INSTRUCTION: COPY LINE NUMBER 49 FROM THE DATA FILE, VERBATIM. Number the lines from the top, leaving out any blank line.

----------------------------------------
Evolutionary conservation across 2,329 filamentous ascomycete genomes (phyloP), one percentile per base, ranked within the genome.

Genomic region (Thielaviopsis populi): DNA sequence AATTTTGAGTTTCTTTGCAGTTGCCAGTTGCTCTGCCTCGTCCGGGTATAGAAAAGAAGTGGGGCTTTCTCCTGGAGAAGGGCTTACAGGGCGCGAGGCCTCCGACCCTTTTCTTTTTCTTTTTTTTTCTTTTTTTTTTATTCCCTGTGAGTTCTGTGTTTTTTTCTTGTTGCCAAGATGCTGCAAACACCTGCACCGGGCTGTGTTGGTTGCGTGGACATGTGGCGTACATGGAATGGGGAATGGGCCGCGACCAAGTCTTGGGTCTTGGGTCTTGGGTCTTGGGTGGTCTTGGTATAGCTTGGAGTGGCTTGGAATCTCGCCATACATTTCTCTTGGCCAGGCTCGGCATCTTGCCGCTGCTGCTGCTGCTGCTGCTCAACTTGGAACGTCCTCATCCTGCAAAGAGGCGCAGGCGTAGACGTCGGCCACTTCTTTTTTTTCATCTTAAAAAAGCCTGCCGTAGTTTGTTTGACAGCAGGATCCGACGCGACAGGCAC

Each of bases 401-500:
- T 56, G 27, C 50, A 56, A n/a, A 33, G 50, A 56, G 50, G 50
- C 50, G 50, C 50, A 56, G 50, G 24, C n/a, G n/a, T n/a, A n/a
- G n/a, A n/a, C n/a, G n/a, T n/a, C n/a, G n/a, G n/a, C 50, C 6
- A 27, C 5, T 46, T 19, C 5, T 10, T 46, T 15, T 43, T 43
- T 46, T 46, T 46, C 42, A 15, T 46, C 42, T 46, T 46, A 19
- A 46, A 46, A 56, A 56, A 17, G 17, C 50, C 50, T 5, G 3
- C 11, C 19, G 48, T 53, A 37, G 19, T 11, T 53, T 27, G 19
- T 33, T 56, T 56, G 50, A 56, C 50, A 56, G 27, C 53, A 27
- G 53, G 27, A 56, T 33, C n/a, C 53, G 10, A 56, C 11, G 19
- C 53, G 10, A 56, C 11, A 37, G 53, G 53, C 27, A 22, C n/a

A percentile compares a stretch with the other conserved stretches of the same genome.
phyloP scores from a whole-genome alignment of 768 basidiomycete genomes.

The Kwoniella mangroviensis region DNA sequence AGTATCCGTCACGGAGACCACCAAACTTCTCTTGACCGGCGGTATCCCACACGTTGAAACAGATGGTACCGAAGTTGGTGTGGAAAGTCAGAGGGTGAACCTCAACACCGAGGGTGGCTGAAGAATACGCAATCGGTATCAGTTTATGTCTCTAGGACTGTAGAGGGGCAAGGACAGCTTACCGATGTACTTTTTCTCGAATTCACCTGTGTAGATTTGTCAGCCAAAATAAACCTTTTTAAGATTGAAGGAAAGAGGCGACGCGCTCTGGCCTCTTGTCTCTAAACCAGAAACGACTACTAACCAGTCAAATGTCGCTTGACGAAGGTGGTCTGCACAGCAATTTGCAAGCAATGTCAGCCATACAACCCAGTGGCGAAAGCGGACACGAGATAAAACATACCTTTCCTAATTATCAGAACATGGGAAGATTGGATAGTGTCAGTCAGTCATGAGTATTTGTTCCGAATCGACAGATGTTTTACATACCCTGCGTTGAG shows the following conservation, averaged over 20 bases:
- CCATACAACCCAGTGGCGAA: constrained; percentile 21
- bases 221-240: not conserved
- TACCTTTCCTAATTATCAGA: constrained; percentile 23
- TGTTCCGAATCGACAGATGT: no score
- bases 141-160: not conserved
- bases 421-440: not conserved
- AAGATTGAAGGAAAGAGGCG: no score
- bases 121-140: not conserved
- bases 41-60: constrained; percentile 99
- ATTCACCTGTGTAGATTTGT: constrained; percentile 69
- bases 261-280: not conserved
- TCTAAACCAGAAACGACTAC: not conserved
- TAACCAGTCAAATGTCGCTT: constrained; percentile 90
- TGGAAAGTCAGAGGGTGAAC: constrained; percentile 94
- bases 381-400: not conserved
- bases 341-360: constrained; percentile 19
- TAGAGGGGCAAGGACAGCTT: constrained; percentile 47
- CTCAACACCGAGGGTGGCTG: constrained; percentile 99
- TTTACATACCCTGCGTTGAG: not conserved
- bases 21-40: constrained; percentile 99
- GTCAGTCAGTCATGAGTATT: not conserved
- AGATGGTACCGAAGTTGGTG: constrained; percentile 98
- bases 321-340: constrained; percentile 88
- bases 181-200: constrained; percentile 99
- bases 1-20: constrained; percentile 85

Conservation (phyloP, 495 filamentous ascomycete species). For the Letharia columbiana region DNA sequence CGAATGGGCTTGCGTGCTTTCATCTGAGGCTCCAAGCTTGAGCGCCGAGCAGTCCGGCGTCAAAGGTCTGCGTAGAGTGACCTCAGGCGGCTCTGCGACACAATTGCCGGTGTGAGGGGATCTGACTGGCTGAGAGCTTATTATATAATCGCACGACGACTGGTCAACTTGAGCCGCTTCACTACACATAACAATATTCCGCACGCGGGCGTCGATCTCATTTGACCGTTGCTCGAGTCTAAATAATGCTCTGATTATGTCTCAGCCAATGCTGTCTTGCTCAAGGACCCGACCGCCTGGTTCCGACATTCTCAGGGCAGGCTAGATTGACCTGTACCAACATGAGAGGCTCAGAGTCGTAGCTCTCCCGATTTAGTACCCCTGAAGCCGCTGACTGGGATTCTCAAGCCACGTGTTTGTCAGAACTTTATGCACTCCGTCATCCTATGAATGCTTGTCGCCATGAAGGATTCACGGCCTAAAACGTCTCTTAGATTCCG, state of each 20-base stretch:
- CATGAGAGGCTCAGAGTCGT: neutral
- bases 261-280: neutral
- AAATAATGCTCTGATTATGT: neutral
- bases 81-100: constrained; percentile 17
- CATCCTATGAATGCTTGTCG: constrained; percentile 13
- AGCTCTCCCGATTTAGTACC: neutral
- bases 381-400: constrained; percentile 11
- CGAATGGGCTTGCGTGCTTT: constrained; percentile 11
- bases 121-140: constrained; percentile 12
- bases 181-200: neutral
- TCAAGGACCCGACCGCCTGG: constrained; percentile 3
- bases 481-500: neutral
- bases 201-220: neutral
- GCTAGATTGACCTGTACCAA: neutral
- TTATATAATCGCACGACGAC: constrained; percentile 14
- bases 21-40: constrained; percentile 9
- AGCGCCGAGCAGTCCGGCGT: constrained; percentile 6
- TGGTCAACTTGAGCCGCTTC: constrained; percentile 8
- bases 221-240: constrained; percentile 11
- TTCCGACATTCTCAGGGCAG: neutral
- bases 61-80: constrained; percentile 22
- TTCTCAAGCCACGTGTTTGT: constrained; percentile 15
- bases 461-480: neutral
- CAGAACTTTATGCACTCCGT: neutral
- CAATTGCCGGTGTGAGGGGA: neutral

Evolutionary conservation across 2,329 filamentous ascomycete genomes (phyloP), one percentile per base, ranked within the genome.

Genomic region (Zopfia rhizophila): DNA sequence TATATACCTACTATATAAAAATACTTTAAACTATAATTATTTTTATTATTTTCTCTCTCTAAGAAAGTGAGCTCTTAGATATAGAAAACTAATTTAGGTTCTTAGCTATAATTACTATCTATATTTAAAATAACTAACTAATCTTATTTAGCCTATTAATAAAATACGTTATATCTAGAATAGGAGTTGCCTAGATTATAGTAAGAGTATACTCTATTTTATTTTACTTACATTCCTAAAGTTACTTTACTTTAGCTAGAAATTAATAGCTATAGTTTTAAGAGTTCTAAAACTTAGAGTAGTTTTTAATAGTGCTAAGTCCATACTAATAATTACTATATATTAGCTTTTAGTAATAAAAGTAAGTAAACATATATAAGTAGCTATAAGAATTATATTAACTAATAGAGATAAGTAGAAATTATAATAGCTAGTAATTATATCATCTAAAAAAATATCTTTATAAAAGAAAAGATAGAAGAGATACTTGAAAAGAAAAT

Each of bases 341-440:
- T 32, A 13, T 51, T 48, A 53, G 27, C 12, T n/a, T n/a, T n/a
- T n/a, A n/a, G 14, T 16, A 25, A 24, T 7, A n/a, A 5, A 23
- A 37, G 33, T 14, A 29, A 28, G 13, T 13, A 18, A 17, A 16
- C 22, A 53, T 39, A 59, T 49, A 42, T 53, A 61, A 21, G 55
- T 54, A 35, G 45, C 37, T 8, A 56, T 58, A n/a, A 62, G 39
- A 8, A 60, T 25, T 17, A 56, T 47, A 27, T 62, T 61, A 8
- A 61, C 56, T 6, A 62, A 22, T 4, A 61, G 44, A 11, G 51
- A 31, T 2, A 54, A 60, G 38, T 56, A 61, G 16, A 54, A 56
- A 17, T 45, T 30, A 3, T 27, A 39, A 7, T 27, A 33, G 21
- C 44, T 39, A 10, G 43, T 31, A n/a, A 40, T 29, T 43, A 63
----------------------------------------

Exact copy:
- bases 381-400: constrained; percentile 11